• Reconsider each home on its merits against your priority list (vision phase)
    • Decide if you will conduct due diligence on a home prior to Auction
    • Conduct Building reports, LIM report and Title reviews with your lawyer
    • Your mortgage adviser presents the property to your bank for approval before bidding at Auction.


  • Make an initial offer to purchase via Solicitor or Sales Agent (if not an Auction)
  • If you are going to bid at an Auction:
    • Don't get disheartened if you don't win your first auction
    • Attend an auction class or watch live auctions to get the feel for them
    • Have a friend support you who has auction purchase experience
  • Your solicitor/lawyer MUST review all contracts BEFORE YOU SIGN ANYTHING
  • If negotiating an offer or tender: the Vendor (seller) may respond with a counteroffer – back and forth
  • Your solicitor/lawyer negotiates the final price and terms, settlement date, terms, etc.
    • Speak with your lawyer about other conditions/terms and due diligence time frames:
      • Finance contingency
      • Building inspection contingency
      • Bank review contingency
  • Conduct Building Inspection – for your purpose – at your expense which varies by size/age/location/type.
  • Review the LIM Report and Property File – with your lawyer and mortgage adviser
  • Your building inspector may conduct or recommend moisture readings if the construction type is suspect
  • Negotiations may be indicated if the builder’s report shows defects that are costly:
    • Get builders quotes to rectify issues
    • Consider if costs are worth the risk and effort
    • Consult your accountant on financial/tax pros and cons
  • Sign the Purchase and Sale agreement (once your lawyer has given the OK) with any contingencies you have clearly outlined and agreed to with the Vendor.
  • Confirm acceptable financing via your mortgage adviser for the specific property
    • Update your bank application adding the property details, rates, etc
    • Satisfy other conditions of the lender – provide documents to your mortgage adviser
    • Evidence of deposit/sources/gift letters/verifications/agreements
    • Clarify any property specifics required by your bank assessor
    • Rental appraisal presented by the estate or sales agent (if applicable)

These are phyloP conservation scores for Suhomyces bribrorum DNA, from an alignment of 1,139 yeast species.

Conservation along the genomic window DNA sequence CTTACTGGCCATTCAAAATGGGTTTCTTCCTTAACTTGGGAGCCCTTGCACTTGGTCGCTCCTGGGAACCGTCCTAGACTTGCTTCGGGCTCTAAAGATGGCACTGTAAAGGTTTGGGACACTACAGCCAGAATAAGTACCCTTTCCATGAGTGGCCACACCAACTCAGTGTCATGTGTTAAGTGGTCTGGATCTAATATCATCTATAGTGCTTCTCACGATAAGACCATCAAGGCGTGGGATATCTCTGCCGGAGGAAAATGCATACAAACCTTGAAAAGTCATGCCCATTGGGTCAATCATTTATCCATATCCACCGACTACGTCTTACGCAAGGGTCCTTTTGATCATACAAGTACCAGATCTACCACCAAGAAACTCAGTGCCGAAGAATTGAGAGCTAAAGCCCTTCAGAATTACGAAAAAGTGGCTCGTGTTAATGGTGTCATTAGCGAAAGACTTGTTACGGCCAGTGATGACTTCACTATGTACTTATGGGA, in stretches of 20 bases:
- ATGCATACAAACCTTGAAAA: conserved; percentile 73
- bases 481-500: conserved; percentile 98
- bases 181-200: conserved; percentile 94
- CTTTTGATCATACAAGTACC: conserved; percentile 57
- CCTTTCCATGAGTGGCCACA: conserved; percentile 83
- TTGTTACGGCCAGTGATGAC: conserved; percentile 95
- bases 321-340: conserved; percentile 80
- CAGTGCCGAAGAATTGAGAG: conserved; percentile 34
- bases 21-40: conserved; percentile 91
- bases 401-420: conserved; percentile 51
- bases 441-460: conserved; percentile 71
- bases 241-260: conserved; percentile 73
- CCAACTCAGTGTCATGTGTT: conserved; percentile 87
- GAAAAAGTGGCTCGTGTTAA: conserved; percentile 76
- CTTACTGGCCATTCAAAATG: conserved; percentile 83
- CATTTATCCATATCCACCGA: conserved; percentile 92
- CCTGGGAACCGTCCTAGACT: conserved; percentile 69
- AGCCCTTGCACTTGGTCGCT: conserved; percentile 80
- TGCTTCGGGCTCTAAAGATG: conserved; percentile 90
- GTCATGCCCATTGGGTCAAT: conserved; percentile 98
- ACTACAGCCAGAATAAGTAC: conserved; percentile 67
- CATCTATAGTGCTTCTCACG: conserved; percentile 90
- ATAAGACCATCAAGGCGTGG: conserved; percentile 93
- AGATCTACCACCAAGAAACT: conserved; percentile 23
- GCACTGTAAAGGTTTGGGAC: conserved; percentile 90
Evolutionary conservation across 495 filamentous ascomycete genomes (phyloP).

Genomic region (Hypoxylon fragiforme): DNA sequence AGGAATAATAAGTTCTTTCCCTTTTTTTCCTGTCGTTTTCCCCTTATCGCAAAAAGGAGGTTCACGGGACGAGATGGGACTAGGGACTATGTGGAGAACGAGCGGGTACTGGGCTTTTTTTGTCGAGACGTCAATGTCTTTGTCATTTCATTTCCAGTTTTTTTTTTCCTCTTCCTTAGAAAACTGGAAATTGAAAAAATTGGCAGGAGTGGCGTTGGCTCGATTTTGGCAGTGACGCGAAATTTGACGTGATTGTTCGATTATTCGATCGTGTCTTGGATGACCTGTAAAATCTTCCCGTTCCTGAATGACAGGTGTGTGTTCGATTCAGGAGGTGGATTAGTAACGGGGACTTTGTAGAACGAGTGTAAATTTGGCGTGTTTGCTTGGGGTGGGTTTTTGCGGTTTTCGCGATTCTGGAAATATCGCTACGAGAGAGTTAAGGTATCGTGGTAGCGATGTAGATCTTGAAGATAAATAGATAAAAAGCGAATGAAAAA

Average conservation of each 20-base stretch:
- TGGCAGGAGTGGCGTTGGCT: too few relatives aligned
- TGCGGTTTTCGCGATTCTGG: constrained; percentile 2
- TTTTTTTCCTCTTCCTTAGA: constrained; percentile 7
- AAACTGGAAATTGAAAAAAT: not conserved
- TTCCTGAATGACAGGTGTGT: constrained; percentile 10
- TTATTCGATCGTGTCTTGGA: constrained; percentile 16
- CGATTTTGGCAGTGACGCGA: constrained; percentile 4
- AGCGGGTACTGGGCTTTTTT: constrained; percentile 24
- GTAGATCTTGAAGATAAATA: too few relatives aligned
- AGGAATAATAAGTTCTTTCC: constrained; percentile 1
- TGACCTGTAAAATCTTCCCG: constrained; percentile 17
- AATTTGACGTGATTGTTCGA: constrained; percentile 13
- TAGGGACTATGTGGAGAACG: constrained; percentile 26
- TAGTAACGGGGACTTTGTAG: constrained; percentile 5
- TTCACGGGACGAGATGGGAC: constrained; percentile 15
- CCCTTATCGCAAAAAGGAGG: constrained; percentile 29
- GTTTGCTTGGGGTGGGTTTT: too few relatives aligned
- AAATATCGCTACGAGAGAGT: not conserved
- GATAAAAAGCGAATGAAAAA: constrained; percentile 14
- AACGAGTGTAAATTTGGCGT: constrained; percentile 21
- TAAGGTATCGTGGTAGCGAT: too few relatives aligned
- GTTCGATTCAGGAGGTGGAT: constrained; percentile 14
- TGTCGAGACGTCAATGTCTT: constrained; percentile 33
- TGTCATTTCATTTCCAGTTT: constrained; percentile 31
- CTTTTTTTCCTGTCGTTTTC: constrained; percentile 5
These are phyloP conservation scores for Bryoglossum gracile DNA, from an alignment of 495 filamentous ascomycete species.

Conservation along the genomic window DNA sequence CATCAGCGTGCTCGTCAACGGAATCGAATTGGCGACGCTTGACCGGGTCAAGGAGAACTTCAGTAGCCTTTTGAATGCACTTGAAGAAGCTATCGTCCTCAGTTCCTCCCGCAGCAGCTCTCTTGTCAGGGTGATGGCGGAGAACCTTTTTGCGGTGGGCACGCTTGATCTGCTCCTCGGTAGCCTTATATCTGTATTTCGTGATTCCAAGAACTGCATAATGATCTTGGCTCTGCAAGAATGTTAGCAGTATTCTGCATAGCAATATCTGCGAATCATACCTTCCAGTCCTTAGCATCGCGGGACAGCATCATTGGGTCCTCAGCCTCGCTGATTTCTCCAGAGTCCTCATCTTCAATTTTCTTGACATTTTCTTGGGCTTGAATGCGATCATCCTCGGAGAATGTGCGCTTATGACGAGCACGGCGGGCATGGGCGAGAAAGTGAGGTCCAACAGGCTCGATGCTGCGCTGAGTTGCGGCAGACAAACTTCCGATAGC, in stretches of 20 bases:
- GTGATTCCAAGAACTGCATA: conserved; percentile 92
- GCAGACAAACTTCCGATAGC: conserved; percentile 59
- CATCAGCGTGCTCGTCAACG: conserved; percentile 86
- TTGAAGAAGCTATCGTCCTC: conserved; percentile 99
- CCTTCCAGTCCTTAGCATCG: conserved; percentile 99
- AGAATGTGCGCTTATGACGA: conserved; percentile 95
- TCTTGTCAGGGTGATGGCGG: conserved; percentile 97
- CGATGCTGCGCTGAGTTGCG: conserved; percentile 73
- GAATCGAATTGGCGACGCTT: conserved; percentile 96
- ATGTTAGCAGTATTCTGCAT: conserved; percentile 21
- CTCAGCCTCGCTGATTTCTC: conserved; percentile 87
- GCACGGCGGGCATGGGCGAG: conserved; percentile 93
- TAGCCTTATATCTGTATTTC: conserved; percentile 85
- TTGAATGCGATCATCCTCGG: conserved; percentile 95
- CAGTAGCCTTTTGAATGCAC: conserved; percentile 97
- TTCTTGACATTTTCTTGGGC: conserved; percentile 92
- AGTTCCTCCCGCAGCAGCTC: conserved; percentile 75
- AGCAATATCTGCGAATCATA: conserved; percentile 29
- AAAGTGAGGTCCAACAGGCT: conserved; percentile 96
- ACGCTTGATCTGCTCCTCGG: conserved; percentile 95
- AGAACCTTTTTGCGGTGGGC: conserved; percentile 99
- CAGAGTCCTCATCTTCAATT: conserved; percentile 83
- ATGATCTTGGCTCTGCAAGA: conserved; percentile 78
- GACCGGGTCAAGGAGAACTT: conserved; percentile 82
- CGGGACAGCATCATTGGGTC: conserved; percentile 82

• Present boarders or flatmates – signed agreements (templates available)
    • Neighbourhood review – visit different times of day/week.
    • Perform your own due diligence on other issues as they arise

6. LOAN APPROVAL PHASE (several phases below happen simultaneously with Legal Phase)

  • Mortgage adviser submits details of the property, LIM, Title, Property docs to your bank for final Security Approval – meeting conditions of Conditional Offer letter to your preferred bank:
    • Update your income, assets, liabilities and expenses or changes
    • Disclose any anticipated changes in income or job changes
    • Your mortgage adviser will confirm all details with your assessor
    • Always speak with your mortgage adviser as things change during this phase


  1. Early on during the Legal/Finance phase, you perform your own inspections of the property to be sure it meets your full approval in all ways and to clear the legal contingencies.
  2. Your solicitor will review the Title, LIM, any Leases, Body Corporate records and other property documents
  3. Hire an independent Building Inspector. If problems arise, you may need specialists to prepare reports and quotes
  4. Do not rely on the Vendor’s inspection report. Always get your reports in writing
  5. Valuations are ordered as required by the bank at your expense - expect this to take 10 days. Your financial adviser will order the valuation on your behalf (you pay for this online) as soon as you have your conditional approval and are ready to proceed
  6. You may also need to get firm builder quotes for issues that come up in your inpections


  1. Once your Bank has cleared the Valuation and any other outstanding conditions of the loan, your mortgage adviser presents your Bank UNCONDITIONAL OFFER OF FINANCING 
  2. Your mortgage adviser informs your lawyer that your Finance Approval Condition has been met
  3. Lawyer declares the Contract is UNCONDITIONAL* after all contingencies are met by all parties to the contract